Alexei Lesukov Volkovich What kind of law school would allow a student to “pass” on cold calls? Ridiculous. The Socratic method is the standard. The professor may give one a pass (as in tell you to be prepared to respond the following class), but a student cannot decline to respond. Minimally, the student must explain why he or she is not prepared and then leave the classroom if the professor dismisses him or her due to the lack of preparedness.
I wonder if this legal eagle guy briefed every case he read. I'm in law school and I don't make comprehensive case briefs for everything. I find them to be a waste of time. I take notes, but I don't do a formally structured brief for everything.
Just became a 1L last week and have been watching your videos for awhile. What would you suggest studying day to day? I know I should do all my readings but what in the readings should I focus on exactly?
Moot Court, Mock Trial, and Law Review all help in practice to a certain degree. But usually none of those are offered first year, where your grades are the most important. See my video on extra circulars.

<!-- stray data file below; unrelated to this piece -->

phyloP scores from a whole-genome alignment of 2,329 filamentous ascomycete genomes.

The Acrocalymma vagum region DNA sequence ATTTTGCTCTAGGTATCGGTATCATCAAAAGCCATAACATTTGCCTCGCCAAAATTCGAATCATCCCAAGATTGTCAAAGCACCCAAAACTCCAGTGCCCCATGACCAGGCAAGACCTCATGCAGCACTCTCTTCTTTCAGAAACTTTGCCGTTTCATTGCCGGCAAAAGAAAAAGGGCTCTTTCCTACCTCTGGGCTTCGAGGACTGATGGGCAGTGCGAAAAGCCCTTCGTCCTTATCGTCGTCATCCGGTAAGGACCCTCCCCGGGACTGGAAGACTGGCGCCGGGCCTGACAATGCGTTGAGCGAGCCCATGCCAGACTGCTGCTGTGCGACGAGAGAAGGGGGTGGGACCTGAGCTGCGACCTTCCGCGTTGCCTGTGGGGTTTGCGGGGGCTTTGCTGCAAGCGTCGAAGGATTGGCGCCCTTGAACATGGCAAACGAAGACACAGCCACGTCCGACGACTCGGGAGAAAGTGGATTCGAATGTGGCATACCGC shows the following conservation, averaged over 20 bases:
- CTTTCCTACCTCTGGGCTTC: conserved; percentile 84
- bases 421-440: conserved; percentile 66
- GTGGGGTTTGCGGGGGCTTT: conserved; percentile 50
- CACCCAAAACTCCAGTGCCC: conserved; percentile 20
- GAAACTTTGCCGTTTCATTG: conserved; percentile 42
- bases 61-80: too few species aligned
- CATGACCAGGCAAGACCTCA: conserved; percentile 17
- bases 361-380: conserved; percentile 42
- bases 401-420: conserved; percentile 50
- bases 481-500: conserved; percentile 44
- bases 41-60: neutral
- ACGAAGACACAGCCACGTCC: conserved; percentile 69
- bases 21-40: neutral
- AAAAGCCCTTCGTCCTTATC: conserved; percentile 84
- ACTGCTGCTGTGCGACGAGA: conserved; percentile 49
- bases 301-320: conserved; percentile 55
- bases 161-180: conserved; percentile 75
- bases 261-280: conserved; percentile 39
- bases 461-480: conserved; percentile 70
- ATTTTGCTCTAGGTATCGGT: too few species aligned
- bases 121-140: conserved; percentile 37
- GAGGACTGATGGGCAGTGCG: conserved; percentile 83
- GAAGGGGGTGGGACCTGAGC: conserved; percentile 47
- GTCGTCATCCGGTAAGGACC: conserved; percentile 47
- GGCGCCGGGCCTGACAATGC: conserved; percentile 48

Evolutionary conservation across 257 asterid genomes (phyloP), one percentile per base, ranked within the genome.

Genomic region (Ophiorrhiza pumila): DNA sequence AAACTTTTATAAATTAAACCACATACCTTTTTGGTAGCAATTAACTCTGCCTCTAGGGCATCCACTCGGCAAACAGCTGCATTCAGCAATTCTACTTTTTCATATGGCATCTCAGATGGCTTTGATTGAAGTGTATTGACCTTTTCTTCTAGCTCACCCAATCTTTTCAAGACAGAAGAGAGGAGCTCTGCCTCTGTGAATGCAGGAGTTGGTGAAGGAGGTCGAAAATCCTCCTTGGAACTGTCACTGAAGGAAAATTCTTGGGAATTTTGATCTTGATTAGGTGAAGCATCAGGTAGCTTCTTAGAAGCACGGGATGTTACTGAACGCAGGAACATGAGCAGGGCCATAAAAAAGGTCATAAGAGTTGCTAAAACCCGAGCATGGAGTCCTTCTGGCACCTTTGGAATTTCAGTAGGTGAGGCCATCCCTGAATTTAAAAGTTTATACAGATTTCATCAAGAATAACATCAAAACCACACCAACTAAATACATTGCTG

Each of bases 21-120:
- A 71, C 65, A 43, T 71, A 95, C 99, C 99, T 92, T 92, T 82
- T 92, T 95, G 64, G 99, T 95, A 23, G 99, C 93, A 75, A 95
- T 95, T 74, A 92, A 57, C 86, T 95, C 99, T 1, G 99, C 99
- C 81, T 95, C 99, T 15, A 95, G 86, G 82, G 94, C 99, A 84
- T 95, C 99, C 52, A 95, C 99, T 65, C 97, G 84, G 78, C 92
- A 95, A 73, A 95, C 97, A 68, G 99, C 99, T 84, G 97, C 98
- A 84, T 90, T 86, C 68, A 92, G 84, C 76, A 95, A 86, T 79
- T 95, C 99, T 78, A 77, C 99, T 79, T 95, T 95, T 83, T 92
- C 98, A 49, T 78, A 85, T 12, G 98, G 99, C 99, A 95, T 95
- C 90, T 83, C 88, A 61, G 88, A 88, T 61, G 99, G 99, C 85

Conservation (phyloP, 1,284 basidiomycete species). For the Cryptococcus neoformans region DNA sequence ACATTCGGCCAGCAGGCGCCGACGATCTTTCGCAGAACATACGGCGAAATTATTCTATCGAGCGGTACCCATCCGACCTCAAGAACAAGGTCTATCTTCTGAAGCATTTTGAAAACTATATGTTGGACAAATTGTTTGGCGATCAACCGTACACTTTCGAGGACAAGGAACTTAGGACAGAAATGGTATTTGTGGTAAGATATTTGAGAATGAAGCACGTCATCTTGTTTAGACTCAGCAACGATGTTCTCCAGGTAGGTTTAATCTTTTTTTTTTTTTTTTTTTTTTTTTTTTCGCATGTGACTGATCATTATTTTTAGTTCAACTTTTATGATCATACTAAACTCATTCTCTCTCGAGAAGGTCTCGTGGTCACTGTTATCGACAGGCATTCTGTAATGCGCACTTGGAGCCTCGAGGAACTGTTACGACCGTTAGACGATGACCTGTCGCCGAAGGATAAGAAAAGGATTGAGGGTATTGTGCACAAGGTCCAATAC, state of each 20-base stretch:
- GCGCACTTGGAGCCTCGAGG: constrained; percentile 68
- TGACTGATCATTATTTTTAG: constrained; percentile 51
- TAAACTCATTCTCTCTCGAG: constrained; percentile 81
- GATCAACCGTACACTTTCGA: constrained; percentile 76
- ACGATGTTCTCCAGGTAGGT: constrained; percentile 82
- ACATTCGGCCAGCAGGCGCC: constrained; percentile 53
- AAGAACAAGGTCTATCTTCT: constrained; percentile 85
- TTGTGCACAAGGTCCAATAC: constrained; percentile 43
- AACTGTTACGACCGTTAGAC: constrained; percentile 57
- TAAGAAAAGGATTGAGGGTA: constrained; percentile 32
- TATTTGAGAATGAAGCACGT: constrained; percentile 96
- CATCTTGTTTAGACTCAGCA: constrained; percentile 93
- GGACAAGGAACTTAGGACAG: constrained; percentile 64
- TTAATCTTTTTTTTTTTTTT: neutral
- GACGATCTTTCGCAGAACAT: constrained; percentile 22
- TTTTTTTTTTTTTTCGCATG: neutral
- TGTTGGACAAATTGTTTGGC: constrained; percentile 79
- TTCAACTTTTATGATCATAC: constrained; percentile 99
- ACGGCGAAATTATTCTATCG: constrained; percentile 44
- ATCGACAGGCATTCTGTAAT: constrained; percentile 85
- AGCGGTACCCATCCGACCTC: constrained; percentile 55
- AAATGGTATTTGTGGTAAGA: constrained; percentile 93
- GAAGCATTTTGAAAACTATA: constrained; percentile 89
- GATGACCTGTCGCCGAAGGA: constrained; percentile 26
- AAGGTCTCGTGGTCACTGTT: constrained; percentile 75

Seems to me that this breeds an attitude of "only final results matter". I can kinda see where that comes from. No client will be overly thrilled if you did everything right and still lost big time. But I could be oversimplifying it.
I've checked to see what I've still got.
Clark D. Cunningham, "What Do Clients Want From Their Lawyers?",
2013 J. Disp. Resol. 143
That is one article that goes into a broad examination of client satisfaction and cites other useful sources. I got access through my school's library, so I don't know if the article is behind a paywall or not.
I've read some fairly interesting studies that indicate that what clients tend to care most about is actually whether their lawyer listened to what they wanted, and whether the client felt that the lawyer communicated what was happening well and consistently to the client.
Winning sure does help, but clients can be very dissatisfied even when they win. They can also walk away very satisfied, despite losing.